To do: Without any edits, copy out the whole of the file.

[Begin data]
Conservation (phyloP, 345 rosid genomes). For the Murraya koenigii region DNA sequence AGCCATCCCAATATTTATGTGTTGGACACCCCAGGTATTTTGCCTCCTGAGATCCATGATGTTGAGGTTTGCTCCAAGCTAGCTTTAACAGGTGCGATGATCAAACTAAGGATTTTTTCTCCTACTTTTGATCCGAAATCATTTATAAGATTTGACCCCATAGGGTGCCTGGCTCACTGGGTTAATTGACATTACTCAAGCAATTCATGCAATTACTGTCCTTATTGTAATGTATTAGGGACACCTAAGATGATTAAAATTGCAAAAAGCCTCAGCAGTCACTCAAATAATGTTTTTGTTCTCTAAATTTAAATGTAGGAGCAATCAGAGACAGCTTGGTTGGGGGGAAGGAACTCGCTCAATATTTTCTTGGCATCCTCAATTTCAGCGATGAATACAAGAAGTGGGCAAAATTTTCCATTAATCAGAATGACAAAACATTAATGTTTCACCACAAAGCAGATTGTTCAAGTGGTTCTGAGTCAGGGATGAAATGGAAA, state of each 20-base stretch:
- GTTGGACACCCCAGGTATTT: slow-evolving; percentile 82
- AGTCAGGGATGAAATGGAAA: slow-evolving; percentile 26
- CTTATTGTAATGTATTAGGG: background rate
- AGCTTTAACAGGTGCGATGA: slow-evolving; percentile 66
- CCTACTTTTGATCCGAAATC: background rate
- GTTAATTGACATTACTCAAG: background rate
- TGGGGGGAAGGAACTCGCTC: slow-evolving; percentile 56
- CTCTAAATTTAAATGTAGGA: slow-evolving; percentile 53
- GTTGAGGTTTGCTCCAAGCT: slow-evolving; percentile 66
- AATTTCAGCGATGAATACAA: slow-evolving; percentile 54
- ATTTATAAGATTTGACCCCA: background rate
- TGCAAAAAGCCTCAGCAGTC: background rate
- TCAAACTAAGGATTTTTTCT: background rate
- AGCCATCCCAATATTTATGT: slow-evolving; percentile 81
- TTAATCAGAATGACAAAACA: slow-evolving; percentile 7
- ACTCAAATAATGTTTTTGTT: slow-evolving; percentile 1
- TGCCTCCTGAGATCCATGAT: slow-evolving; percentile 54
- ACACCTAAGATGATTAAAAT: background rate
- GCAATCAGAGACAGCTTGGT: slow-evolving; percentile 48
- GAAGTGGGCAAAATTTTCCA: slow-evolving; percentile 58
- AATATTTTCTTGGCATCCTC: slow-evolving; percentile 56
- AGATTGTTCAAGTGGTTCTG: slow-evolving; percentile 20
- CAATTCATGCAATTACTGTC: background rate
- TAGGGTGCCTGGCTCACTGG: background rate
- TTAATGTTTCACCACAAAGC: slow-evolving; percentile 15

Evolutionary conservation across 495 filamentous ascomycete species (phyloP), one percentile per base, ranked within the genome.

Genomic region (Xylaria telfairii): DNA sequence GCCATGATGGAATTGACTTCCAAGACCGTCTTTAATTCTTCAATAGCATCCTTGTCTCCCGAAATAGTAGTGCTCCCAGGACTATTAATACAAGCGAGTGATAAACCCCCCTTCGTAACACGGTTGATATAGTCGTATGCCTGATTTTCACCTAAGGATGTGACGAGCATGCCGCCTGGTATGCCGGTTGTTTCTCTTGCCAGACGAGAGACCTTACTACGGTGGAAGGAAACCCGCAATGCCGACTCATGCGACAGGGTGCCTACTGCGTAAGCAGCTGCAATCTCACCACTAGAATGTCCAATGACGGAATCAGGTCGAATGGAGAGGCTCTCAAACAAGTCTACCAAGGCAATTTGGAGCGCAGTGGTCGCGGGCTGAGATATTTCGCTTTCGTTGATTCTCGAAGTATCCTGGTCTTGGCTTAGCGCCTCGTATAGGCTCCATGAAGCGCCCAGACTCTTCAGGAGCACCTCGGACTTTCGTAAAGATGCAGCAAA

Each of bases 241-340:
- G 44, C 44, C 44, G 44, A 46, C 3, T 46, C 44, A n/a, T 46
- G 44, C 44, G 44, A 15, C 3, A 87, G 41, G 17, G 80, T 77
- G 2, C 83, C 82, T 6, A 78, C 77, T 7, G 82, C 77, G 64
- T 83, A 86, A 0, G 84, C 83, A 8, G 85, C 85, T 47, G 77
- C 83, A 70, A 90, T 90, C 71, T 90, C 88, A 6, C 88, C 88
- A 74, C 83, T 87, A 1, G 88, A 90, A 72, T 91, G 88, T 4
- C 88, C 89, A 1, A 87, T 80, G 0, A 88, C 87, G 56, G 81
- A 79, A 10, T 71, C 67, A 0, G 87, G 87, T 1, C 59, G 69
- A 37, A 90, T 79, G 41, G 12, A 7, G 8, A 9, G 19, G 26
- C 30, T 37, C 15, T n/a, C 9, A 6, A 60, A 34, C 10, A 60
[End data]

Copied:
Conservation (phyloP, 345 rosid genomes). For the Murraya koenigii region DNA sequence AGCCATCCCAATATTTATGTGTTGGACACCCCAGGTATTTTGCCTCCTGAGATCCATGATGTTGAGGTTTGCTCCAAGCTAGCTTTAACAGGTGCGATGATCAAACTAAGGATTTTTTCTCCTACTTTTGATCCGAAATCATTTATAAGATTTGACCCCATAGGGTGCCTGGCTCACTGGGTTAATTGACATTACTCAAGCAATTCATGCAATTACTGTCCTTATTGTAATGTATTAGGGACACCTAAGATGATTAAAATTGCAAAAAGCCTCAGCAGTCACTCAAATAATGTTTTTGTTCTCTAAATTTAAATGTAGGAGCAATCAGAGACAGCTTGGTTGGGGGGAAGGAACTCGCTCAATATTTTCTTGGCATCCTCAATTTCAGCGATGAATACAAGAAGTGGGCAAAATTTTCCATTAATCAGAATGACAAAACATTAATGTTTCACCACAAAGCAGATTGTTCAAGTGGTTCTGAGTCAGGGATGAAATGGAAA, state of each 20-base stretch:
- GTTGGACACCCCAGGTATTT: slow-evolving; percentile 82
- AGTCAGGGATGAAATGGAAA: slow-evolving; percentile 26
- CTTATTGTAATGTATTAGGG: background rate
- AGCTTTAACAGGTGCGATGA: slow-evolving; percentile 66
- CCTACTTTTGATCCGAAATC: background rate
- GTTAATTGACATTACTCAAG: background rate
- TGGGGGGAAGGAACTCGCTC: slow-evolving; percentile 56
- CTCTAAATTTAAATGTAGGA: slow-evolving; percentile 53
- GTTGAGGTTTGCTCCAAGCT: slow-evolving; percentile 66
- AATTTCAGCGATGAATACAA: slow-evolving; percentile 54
- ATTTATAAGATTTGACCCCA: background rate
- TGCAAAAAGCCTCAGCAGTC: background rate
- TCAAACTAAGGATTTTTTCT: background rate
- AGCCATCCCAATATTTATGT: slow-evolving; percentile 81
- TTAATCAGAATGACAAAACA: slow-evolving; percentile 7
- ACTCAAATAATGTTTTTGTT: slow-evolving; percentile 1
- TGCCTCCTGAGATCCATGAT: slow-evolving; percentile 54
- ACACCTAAGATGATTAAAAT: background rate
- GCAATCAGAGACAGCTTGGT: slow-evolving; percentile 48
- GAAGTGGGCAAAATTTTCCA: slow-evolving; percentile 58
- AATATTTTCTTGGCATCCTC: slow-evolving; percentile 56
- AGATTGTTCAAGTGGTTCTG: slow-evolving; percentile 20
- CAATTCATGCAATTACTGTC: background rate
- TAGGGTGCCTGGCTCACTGG: background rate
- TTAATGTTTCACCACAAAGC: slow-evolving; percentile 15

Evolutionary conservation across 495 filamentous ascomycete species (phyloP), one percentile per base, ranked within the genome.

Genomic region (Xylaria telfairii): DNA sequence GCCATGATGGAATTGACTTCCAAGACCGTCTTTAATTCTTCAATAGCATCCTTGTCTCCCGAAATAGTAGTGCTCCCAGGACTATTAATACAAGCGAGTGATAAACCCCCCTTCGTAACACGGTTGATATAGTCGTATGCCTGATTTTCACCTAAGGATGTGACGAGCATGCCGCCTGGTATGCCGGTTGTTTCTCTTGCCAGACGAGAGACCTTACTACGGTGGAAGGAAACCCGCAATGCCGACTCATGCGACAGGGTGCCTACTGCGTAAGCAGCTGCAATCTCACCACTAGAATGTCCAATGACGGAATCAGGTCGAATGGAGAGGCTCTCAAACAAGTCTACCAAGGCAATTTGGAGCGCAGTGGTCGCGGGCTGAGATATTTCGCTTTCGTTGATTCTCGAAGTATCCTGGTCTTGGCTTAGCGCCTCGTATAGGCTCCATGAAGCGCCCAGACTCTTCAGGAGCACCTCGGACTTTCGTAAAGATGCAGCAAA

Each of bases 241-340:
- G 44, C 44, C 44, G 44, A 46, C 3, T 46, C 44, A n/a, T 46
- G 44, C 44, G 44, A 15, C 3, A 87, G 41, G 17, G 80, T 77
- G 2, C 83, C 82, T 6, A 78, C 77, T 7, G 82, C 77, G 64
- T 83, A 86, A 0, G 84, C 83, A 8, G 85, C 85, T 47, G 77
- C 83, A 70, A 90, T 90, C 71, T 90, C 88, A 6, C 88, C 88
- A 74, C 83, T 87, A 1, G 88, A 90, A 72, T 91, G 88, T 4
- C 88, C 89, A 1, A 87, T 80, G 0, A 88, C 87, G 56, G 81
- A 79, A 10, T 71, C 67, A 0, G 87, G 87, T 1, C 59, G 69
- A 37, A 90, T 79, G 41, G 12, A 7, G 8, A 9, G 19, G 26
- C 30, T 37, C 15, T n/a, C 9, A 6, A 60, A 34, C 10, A 60